Everything We Know About Blane Salamoni, an Officer Involved in Alton Sterling Shooting
Police officials in Baton Rouge, Louisiana, on Wednesday named Blane Salamoni as one of two officers involved in the fatal shooting incident of Alton Sterling. Based on available information, it was unclear if Salamoni was the officer who fired the shots.
Sterling, a 37-year-old black resident of Baton Rouge, died Tuesday after the encounter with the officers outside of a Triple S Food Mart in East Baton Rouge Parish. One officer used a stun gun on Sterling and another tackled him to the ground, before multiple shots were fired into his chest and back, authorities said.
Both Salamoni and the other officer told East Baton Rouge District Attorney Hillar Moore that they felt "completely justified in using deadly force" in the encounter with Sterling, according to the Advocate.
Here's what else we know about Salamoni:
He is a four-year veteran of the Baton Rouge Police Department.
According to investigators at WBRZ-TV, Salamoni has been investigated for uses of force, on a handful of occasions. In August 2015, officer was investigated over a "physical altercation" that resulted in a head injury to the person he was trying to arrest. That person needed stitches to close the wound, according the public records. Police Chief Carl Dabadie closed complaint against Salamoni, after determining the claim against the officer was not substantiated.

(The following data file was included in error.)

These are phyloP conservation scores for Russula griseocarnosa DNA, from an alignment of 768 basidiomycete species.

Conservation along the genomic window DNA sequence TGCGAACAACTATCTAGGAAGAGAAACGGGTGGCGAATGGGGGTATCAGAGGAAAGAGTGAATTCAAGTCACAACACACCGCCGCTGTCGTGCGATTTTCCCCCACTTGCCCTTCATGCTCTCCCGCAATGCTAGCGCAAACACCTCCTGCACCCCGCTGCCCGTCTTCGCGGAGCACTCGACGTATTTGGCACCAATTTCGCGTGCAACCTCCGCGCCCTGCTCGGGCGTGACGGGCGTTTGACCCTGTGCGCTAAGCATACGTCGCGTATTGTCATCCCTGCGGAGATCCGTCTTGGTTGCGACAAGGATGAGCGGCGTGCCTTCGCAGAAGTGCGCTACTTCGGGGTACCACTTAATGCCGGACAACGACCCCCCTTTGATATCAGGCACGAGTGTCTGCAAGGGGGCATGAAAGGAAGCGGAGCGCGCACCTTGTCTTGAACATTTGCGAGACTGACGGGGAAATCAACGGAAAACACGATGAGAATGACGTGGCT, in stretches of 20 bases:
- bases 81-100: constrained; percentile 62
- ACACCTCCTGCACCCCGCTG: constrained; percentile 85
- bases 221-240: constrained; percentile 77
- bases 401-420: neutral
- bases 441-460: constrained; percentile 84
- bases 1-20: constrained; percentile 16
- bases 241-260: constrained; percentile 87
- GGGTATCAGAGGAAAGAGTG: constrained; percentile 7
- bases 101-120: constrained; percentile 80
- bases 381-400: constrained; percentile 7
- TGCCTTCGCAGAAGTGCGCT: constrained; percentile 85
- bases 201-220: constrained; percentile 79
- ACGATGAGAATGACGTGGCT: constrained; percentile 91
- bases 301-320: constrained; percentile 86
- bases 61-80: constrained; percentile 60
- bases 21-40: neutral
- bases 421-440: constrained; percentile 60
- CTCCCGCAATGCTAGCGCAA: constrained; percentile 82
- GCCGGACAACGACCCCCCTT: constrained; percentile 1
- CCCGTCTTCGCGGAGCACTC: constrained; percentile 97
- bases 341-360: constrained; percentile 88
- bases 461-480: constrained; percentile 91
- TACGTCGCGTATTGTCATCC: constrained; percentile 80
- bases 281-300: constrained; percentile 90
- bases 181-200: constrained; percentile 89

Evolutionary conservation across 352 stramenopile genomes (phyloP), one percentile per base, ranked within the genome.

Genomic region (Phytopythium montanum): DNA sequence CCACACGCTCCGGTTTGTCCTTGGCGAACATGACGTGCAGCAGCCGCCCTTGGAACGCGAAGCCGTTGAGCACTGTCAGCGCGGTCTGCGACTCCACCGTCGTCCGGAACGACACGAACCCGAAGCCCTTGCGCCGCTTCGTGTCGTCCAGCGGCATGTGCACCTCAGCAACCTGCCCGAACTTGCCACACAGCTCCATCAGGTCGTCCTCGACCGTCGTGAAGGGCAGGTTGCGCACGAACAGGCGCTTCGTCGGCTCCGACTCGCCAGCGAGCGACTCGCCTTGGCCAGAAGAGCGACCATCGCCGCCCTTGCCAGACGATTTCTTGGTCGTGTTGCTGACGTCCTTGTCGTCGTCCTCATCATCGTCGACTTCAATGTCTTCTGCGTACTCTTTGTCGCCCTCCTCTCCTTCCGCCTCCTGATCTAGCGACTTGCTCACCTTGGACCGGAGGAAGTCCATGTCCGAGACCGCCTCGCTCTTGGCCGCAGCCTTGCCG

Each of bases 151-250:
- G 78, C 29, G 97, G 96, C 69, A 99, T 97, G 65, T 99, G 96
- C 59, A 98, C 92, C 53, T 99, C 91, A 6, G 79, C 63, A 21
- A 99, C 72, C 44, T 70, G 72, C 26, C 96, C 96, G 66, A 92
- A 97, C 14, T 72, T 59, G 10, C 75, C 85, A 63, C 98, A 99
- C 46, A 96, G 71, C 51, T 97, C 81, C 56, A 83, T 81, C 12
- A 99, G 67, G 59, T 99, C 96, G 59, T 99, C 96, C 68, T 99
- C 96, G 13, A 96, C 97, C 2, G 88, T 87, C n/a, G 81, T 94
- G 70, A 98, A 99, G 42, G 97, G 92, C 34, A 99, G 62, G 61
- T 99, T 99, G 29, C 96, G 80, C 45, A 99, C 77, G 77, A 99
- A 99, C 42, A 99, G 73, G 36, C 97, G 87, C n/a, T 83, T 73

It was not immediately clear how much Salamoni is paid on the Baton Rouge force. According to a 2015 report by the Advocate, the starting salary is $31,390 a year.
He is assigned to the Uniformed Patrol Division.
The division is the largest bureau of the Baton Rouge Police department and "is the primary point of contact for services to the public," according the city government's website.
He is on leave while federal officials take over the investigation.
As is standard procedure after shootings, Salamoni was placed on administrative leave while the incident is investigated. Louisiana Gov. John Bel Edwards announced Wednesday that the shooting would be investigated by the U.S. Department of Justice's civil rights division.
He may have been wearing a body camera that fell off during the incident.
Salamoni and the other officer both wore body cameras during the incident, according to WAFB-TV. Baton Rouge Police Chief Carl Dabadie Jr. told a local state lawmaker that the officers' cameras fell off during the scuffle seen in separate video footage of the shooting.
(Editor's note: This video contains graphic footage.)